Since 1990, when our laboratory published the association of the DRD2 Taq A1 allele and severe alcoholism in JAMA, there has been an explosion of genetic candidate association studies, including genome-wide association studies (GWAS). To develop an accurate test to help identify those at risk for at least alcohol use disorder (AUD), a subset of reward deficiency syndrome (RDS), Blum’s group developed the genetic addiction risk severity (GARS) test, consisting of ten genes and eleven associated risk alleles. In order to statistically validate the selection of these risk alleles measured by GARS, we applied strict analysis to studies that investigated the association of each polymorphism with AUD or AUD-related conditions, including pain and even bariatric surgery, as a predictor of severe vulnerability to unwanted addictive behaviors, published since 1990 until now. This analysis calculated the Hardy–Weinberg Equilibrium of each polymorphism in cases and controls. Pearson’s χ2 test or Fisher’s exact test was applied to compare the gender, genotype, and allele distribution if available. The statistical analyses found the OR, 95% CI for OR, and the post risk for 8% estimation of the population’s alcoholism prevalence revealed a significant detection. Prior to these results, the United States and European patents on a ten gene panel and eleven risk alleles have been issued. In the face of the new construct of the “preaddiction” model, similar to “prediabetes”, the genetic addiction risk analysis might provide one solution missing in the treatment and prevention of the neurological disorder known as RDS.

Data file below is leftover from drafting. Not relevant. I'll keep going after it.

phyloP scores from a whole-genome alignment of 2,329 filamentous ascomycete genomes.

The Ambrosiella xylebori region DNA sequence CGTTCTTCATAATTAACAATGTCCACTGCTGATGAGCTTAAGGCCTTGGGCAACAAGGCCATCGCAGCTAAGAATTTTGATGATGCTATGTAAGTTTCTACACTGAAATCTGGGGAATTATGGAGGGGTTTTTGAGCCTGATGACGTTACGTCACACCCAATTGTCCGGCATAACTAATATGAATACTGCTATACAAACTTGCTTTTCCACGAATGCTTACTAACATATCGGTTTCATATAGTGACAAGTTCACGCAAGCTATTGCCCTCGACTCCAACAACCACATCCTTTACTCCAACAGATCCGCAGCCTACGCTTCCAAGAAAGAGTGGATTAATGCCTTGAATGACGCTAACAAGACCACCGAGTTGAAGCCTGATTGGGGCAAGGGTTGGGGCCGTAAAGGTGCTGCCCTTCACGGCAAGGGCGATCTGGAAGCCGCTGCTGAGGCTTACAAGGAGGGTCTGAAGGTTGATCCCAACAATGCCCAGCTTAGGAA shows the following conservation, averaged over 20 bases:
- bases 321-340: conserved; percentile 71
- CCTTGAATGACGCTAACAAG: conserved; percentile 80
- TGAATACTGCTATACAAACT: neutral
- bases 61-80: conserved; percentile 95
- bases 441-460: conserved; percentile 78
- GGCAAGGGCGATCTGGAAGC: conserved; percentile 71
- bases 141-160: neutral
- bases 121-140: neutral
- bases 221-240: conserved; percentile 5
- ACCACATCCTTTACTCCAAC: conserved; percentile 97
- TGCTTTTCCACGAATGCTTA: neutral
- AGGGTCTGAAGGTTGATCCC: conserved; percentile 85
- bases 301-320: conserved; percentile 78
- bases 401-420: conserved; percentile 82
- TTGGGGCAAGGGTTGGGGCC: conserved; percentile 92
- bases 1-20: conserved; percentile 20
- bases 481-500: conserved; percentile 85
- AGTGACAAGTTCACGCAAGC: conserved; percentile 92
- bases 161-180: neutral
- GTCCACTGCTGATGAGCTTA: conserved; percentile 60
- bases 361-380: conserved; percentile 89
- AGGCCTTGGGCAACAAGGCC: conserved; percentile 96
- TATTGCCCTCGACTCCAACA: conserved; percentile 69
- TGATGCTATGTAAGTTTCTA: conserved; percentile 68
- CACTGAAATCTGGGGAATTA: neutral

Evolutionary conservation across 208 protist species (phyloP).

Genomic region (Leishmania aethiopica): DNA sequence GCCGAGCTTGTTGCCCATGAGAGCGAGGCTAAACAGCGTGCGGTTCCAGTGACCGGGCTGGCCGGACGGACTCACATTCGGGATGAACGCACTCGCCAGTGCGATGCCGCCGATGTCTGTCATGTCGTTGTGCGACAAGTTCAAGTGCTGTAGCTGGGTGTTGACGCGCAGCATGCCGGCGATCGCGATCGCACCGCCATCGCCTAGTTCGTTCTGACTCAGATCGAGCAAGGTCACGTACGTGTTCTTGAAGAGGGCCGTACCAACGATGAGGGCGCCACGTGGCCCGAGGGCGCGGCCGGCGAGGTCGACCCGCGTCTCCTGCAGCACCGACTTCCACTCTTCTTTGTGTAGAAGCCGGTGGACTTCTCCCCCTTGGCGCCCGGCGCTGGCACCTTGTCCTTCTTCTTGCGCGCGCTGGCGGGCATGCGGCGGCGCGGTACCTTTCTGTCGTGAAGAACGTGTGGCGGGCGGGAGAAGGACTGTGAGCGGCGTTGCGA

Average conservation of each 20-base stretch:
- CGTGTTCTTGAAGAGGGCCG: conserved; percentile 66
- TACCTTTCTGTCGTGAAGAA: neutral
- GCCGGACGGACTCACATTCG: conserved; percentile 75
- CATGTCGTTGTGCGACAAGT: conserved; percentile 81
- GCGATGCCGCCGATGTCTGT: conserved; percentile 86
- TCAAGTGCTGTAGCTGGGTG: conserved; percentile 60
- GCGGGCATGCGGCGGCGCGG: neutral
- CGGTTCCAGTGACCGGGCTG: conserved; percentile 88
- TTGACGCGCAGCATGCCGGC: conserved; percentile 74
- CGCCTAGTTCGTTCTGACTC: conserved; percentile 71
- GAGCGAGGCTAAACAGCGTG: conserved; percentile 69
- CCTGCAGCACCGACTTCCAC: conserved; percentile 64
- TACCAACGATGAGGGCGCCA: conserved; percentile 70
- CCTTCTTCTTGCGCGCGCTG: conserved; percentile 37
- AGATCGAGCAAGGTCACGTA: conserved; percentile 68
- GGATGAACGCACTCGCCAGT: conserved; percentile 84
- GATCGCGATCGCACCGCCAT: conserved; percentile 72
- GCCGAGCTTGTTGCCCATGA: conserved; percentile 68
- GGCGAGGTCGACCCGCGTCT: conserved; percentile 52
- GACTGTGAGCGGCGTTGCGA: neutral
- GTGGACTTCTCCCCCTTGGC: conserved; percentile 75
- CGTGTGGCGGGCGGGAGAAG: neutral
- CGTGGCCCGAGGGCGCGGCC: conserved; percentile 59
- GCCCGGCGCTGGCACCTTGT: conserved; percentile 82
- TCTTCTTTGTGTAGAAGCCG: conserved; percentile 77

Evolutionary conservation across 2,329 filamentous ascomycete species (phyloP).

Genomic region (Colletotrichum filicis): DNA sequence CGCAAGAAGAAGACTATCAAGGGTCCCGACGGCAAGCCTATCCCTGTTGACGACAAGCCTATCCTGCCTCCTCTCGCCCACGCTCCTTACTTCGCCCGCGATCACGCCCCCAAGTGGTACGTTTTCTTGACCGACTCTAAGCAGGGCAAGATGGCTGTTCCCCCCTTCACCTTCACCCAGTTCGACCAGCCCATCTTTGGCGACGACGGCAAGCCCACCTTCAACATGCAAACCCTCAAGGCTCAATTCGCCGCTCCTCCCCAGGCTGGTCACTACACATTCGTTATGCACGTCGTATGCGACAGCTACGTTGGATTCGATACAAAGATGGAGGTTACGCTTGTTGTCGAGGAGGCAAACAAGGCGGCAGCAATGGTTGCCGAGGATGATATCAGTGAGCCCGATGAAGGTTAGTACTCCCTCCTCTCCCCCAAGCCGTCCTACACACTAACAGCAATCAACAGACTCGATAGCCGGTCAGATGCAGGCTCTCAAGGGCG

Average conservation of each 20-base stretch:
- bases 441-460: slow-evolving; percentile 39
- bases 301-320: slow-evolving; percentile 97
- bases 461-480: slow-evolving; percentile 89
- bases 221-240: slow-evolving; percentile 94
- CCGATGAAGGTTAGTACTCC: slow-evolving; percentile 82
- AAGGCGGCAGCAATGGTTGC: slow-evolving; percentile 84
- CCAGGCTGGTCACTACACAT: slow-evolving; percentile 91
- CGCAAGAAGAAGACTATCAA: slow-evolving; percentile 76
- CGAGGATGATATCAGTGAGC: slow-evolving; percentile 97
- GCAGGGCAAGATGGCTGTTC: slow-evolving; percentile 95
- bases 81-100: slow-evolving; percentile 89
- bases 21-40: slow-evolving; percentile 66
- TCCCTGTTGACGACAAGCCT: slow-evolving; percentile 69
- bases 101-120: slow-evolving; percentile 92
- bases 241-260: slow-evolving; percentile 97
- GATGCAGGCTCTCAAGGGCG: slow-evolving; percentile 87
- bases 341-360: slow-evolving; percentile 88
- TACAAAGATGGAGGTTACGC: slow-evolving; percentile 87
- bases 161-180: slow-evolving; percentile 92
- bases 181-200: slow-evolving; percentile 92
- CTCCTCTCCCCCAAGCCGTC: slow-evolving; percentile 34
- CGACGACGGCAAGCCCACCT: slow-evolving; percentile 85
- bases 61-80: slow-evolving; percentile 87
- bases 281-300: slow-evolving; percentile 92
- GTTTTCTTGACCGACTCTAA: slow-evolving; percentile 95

- behavioral octopus
- dopamine homeostasis
- genetic addiction risk analysis
- reward deficiency syndrome (RDS)
ASJC Scopus subject areas
- Medicine (miscellaneous)